My Love of Gardening
by Laurie Nelson-Barker
I want to be a gardening rock star. I dream of picking fresh herbs, vegetables, and fruits from the greenhouse and garden year round, and living a blissful, plant-based existence without ever having to shop at Costco—it is not happening.
Last year, my friend, Jen and I decided that planting in straw bales would be a great idea. The videos seduced us into thinking that it was easy, cheap, and fun. The makers of the videos enticed us with footage of giant, flourishing plants growing from just a few bales. In theory, one bale can be planted with several different varieties and can produce an entire salad without much effort. All you do is add the dressing. You probably have to buy the ingredients for the dressing at Costco, though.
Armed with our newfound knowledge, Jen and I began our quest to find straw bales. Several videos, online searches, and phone calls later, we located some bales for a reasonable price. I was confident the bales would alleviate all my gardening woes, so I bought several to go along the fence line of our yard. Even though individual bales were not very expensive, twelve of them quickly added up. I reasoned that I would probably recoup the expense with baskets of amazing produce. I was wrong.
The bales were heavy, and neither of us had a flatbed trailer or a huge truck. Fortunately, our neighbor came to our rescue and picked up the bales for us. Once we managed to get the bales in place, we were ready to plant. Except, we weren’t. The bales needed to be conditioned for around two weeks before planting. That involved nitrates, and Jen and I are now probably on some terrorist watch list. We may be banned from international air travel as well.
The procedure for conditioning straw bales is to put fertilizer on them, apply water, and let them cook. I even bought a meat thermometer, which is a rather strange purchase for a vegan, to check the internal temperature of the bales.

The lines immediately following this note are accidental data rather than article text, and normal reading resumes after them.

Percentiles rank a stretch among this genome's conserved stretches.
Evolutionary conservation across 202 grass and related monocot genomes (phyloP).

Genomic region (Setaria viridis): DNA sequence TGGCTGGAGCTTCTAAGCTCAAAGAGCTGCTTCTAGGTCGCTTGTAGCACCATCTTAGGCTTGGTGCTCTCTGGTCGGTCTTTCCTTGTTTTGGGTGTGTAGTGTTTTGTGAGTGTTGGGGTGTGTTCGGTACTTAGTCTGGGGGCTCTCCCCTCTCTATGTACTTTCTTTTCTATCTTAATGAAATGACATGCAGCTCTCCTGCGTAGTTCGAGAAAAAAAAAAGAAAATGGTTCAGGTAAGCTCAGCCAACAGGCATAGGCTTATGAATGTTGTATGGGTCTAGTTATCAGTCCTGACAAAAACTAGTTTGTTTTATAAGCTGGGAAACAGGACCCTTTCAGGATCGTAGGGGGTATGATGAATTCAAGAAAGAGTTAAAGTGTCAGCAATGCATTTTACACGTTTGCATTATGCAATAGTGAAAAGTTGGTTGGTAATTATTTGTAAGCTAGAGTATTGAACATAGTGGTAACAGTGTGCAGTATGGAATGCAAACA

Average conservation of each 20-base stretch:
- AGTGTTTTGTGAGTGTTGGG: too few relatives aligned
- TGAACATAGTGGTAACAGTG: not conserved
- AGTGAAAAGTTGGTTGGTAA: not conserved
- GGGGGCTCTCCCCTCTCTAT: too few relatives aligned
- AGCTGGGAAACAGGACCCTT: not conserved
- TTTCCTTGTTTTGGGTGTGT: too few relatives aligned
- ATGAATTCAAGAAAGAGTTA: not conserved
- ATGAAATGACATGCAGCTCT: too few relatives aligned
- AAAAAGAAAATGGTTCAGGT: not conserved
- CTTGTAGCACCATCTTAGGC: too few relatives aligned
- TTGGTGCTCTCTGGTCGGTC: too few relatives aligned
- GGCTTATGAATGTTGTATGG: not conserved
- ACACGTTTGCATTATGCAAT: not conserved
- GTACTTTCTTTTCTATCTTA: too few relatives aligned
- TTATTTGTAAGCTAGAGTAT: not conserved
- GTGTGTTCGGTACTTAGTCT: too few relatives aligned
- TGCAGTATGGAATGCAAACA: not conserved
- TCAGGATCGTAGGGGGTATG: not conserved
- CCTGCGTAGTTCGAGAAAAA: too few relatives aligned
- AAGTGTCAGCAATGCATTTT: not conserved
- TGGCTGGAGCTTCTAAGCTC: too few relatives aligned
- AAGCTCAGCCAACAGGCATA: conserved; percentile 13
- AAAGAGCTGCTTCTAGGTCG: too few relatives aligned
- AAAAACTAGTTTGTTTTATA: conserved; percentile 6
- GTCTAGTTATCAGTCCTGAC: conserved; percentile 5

My bales failed miserably. Green things started popping up, but died just as quickly. The bales were gopher-proof as promised, but not bug-proof, and the tomato worms were very happy to be provided with such a delectable smorgasbord of tempting tomato varieties. I did not, however, have the heart to chop those creepy looking worms in half as one video suggested. I went back to Costco.
I decided to try something different. I was not giving in to the allure of Costco again. When one of my clients offered me a nice divided bedframe, it seemed like the perfect option for a raised planter bed. I planted kale, spinach, mustard greens, and cabbage in each divided section. The gophers were stymied, but our large dog, Tess, was not. She decided that the raised bed made the perfect dog bed. After all, what could be more comfortable than a bed of dirt and spinach? She doesn’t even like spinach. And she managed to snuff the life out of what I had so carefully cultivated. I went to Costco to buy spinach.
My spouse planted fruit trees. The deer loved them. The bunnies adored the greens we planted, and the gophers fed their entire village with the tomato plants they pulled into their tunnel. It is simply amazing that a huge, leafy plant laden with big, red tomatoes can disappear through a hole in the ground overnight. I am happy that the gopher family is eating well and thriving, but wish they would thrive on something other than our tomato plants. Still, I acknowledge that they were here first, so I will continue to buy my tomatoes at Costco until I have the gardening dilemma solved. Which doesn’t appear to be anytime soon. Just saying.